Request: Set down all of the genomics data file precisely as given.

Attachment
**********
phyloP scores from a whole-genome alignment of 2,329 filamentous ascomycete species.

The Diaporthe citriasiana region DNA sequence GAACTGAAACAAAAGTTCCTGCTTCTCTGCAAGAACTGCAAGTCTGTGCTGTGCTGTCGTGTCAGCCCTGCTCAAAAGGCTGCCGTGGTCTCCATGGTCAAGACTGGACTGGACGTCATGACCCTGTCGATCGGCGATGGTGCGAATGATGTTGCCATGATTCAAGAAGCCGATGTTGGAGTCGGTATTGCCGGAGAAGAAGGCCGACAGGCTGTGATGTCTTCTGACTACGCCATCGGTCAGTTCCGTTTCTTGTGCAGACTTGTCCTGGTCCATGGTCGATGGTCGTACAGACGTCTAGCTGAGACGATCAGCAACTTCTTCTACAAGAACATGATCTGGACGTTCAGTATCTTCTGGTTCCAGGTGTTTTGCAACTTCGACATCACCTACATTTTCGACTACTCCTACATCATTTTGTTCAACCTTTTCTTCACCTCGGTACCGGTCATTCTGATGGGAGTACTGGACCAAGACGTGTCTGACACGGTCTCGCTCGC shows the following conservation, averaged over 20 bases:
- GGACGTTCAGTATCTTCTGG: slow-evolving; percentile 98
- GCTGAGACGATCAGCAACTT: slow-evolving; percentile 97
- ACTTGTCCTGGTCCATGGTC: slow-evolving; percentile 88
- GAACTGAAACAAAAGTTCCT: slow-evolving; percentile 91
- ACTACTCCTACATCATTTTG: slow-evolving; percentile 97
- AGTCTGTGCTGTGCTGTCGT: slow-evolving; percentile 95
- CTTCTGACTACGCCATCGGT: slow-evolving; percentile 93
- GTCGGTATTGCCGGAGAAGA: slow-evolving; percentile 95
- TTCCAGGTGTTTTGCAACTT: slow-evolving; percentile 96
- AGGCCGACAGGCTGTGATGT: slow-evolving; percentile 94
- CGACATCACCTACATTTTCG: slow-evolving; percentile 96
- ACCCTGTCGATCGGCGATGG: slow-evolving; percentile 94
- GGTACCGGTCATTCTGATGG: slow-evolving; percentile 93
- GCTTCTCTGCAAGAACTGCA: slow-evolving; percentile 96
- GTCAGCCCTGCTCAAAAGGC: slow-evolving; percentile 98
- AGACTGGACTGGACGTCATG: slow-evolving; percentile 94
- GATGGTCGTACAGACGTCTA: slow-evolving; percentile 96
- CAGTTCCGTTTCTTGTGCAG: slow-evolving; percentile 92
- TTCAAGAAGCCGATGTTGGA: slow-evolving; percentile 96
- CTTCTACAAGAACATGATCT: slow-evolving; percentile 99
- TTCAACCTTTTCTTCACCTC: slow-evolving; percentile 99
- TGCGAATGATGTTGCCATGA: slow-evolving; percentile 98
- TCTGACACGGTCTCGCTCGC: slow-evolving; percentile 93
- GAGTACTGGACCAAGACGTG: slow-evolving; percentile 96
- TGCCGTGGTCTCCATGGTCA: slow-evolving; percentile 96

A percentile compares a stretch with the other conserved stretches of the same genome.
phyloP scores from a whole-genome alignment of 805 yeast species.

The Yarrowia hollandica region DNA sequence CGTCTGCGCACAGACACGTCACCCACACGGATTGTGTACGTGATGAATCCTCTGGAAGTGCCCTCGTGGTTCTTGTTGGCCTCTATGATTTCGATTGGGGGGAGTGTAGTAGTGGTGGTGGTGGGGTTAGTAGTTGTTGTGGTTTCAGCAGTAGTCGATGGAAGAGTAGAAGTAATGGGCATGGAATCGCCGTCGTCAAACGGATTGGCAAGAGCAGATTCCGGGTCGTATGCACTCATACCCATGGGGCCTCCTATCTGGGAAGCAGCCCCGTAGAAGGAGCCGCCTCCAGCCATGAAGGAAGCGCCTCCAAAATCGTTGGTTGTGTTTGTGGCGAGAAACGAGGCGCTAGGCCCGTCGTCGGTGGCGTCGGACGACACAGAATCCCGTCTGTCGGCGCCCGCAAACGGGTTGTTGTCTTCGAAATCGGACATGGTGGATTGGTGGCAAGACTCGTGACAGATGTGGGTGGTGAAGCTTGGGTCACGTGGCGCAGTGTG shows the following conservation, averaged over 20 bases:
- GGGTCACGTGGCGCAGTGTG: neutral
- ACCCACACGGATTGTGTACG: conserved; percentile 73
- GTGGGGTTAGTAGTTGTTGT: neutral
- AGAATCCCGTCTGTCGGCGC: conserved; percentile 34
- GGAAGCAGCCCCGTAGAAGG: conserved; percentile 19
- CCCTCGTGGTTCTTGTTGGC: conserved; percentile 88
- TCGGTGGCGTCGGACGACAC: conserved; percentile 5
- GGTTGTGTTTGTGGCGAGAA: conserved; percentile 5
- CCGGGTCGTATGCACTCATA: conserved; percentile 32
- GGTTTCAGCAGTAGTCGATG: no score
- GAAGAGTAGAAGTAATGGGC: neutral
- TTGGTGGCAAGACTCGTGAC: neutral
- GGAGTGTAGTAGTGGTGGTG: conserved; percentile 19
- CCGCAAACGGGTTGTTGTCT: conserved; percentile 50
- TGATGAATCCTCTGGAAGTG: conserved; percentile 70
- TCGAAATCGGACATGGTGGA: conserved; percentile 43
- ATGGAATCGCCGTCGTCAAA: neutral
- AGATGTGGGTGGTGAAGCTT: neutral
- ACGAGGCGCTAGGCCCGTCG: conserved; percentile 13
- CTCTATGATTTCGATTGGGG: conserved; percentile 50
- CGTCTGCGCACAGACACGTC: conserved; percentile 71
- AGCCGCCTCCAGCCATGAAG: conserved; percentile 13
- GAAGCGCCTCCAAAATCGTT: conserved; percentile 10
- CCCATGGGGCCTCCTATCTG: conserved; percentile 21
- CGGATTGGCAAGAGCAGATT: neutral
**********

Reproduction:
phyloP scores from a whole-genome alignment of 2,329 filamentous ascomycete species.

The Diaporthe citriasiana region DNA sequence GAACTGAAACAAAAGTTCCTGCTTCTCTGCAAGAACTGCAAGTCTGTGCTGTGCTGTCGTGTCAGCCCTGCTCAAAAGGCTGCCGTGGTCTCCATGGTCAAGACTGGACTGGACGTCATGACCCTGTCGATCGGCGATGGTGCGAATGATGTTGCCATGATTCAAGAAGCCGATGTTGGAGTCGGTATTGCCGGAGAAGAAGGCCGACAGGCTGTGATGTCTTCTGACTACGCCATCGGTCAGTTCCGTTTCTTGTGCAGACTTGTCCTGGTCCATGGTCGATGGTCGTACAGACGTCTAGCTGAGACGATCAGCAACTTCTTCTACAAGAACATGATCTGGACGTTCAGTATCTTCTGGTTCCAGGTGTTTTGCAACTTCGACATCACCTACATTTTCGACTACTCCTACATCATTTTGTTCAACCTTTTCTTCACCTCGGTACCGGTCATTCTGATGGGAGTACTGGACCAAGACGTGTCTGACACGGTCTCGCTCGC shows the following conservation, averaged over 20 bases:
- GGACGTTCAGTATCTTCTGG: slow-evolving; percentile 98
- GCTGAGACGATCAGCAACTT: slow-evolving; percentile 97
- ACTTGTCCTGGTCCATGGTC: slow-evolving; percentile 88
- GAACTGAAACAAAAGTTCCT: slow-evolving; percentile 91
- ACTACTCCTACATCATTTTG: slow-evolving; percentile 97
- AGTCTGTGCTGTGCTGTCGT: slow-evolving; percentile 95
- CTTCTGACTACGCCATCGGT: slow-evolving; percentile 93
- GTCGGTATTGCCGGAGAAGA: slow-evolving; percentile 95
- TTCCAGGTGTTTTGCAACTT: slow-evolving; percentile 96
- AGGCCGACAGGCTGTGATGT: slow-evolving; percentile 94
- CGACATCACCTACATTTTCG: slow-evolving; percentile 96
- ACCCTGTCGATCGGCGATGG: slow-evolving; percentile 94
- GGTACCGGTCATTCTGATGG: slow-evolving; percentile 93
- GCTTCTCTGCAAGAACTGCA: slow-evolving; percentile 96
- GTCAGCCCTGCTCAAAAGGC: slow-evolving; percentile 98
- AGACTGGACTGGACGTCATG: slow-evolving; percentile 94
- GATGGTCGTACAGACGTCTA: slow-evolving; percentile 96
- CAGTTCCGTTTCTTGTGCAG: slow-evolving; percentile 92
- TTCAAGAAGCCGATGTTGGA: slow-evolving; percentile 96
- CTTCTACAAGAACATGATCT: slow-evolving; percentile 99
- TTCAACCTTTTCTTCACCTC: slow-evolving; percentile 99
- TGCGAATGATGTTGCCATGA: slow-evolving; percentile 98
- TCTGACACGGTCTCGCTCGC: slow-evolving; percentile 93
- GAGTACTGGACCAAGACGTG: slow-evolving; percentile 96
- TGCCGTGGTCTCCATGGTCA: slow-evolving; percentile 96

A percentile compares a stretch with the other conserved stretches of the same genome.
phyloP scores from a whole-genome alignment of 805 yeast species.

The Yarrowia hollandica region DNA sequence CGTCTGCGCACAGACACGTCACCCACACGGATTGTGTACGTGATGAATCCTCTGGAAGTGCCCTCGTGGTTCTTGTTGGCCTCTATGATTTCGATTGGGGGGAGTGTAGTAGTGGTGGTGGTGGGGTTAGTAGTTGTTGTGGTTTCAGCAGTAGTCGATGGAAGAGTAGAAGTAATGGGCATGGAATCGCCGTCGTCAAACGGATTGGCAAGAGCAGATTCCGGGTCGTATGCACTCATACCCATGGGGCCTCCTATCTGGGAAGCAGCCCCGTAGAAGGAGCCGCCTCCAGCCATGAAGGAAGCGCCTCCAAAATCGTTGGTTGTGTTTGTGGCGAGAAACGAGGCGCTAGGCCCGTCGTCGGTGGCGTCGGACGACACAGAATCCCGTCTGTCGGCGCCCGCAAACGGGTTGTTGTCTTCGAAATCGGACATGGTGGATTGGTGGCAAGACTCGTGACAGATGTGGGTGGTGAAGCTTGGGTCACGTGGCGCAGTGTG shows the following conservation, averaged over 20 bases:
- GGGTCACGTGGCGCAGTGTG: neutral
- ACCCACACGGATTGTGTACG: conserved; percentile 73
- GTGGGGTTAGTAGTTGTTGT: neutral
- AGAATCCCGTCTGTCGGCGC: conserved; percentile 34
- GGAAGCAGCCCCGTAGAAGG: conserved; percentile 19
- CCCTCGTGGTTCTTGTTGGC: conserved; percentile 88
- TCGGTGGCGTCGGACGACAC: conserved; percentile 5
- GGTTGTGTTTGTGGCGAGAA: conserved; percentile 5
- CCGGGTCGTATGCACTCATA: conserved; percentile 32
- GGTTTCAGCAGTAGTCGATG: no score
- GAAGAGTAGAAGTAATGGGC: neutral
- TTGGTGGCAAGACTCGTGAC: neutral
- GGAGTGTAGTAGTGGTGGTG: conserved; percentile 19
- CCGCAAACGGGTTGTTGTCT: conserved; percentile 50
- TGATGAATCCTCTGGAAGTG: conserved; percentile 70
- TCGAAATCGGACATGGTGGA: conserved; percentile 43
- ATGGAATCGCCGTCGTCAAA: neutral
- AGATGTGGGTGGTGAAGCTT: neutral
- ACGAGGCGCTAGGCCCGTCG: conserved; percentile 13
- CTCTATGATTTCGATTGGGG: conserved; percentile 50
- CGTCTGCGCACAGACACGTC: conserved; percentile 71
- AGCCGCCTCCAGCCATGAAG: conserved; percentile 13
- GAAGCGCCTCCAAAATCGTT: conserved; percentile 10
- CCCATGGGGCCTCCTATCTG: conserved; percentile 21
- CGGATTGGCAAGAGCAGATT: neutral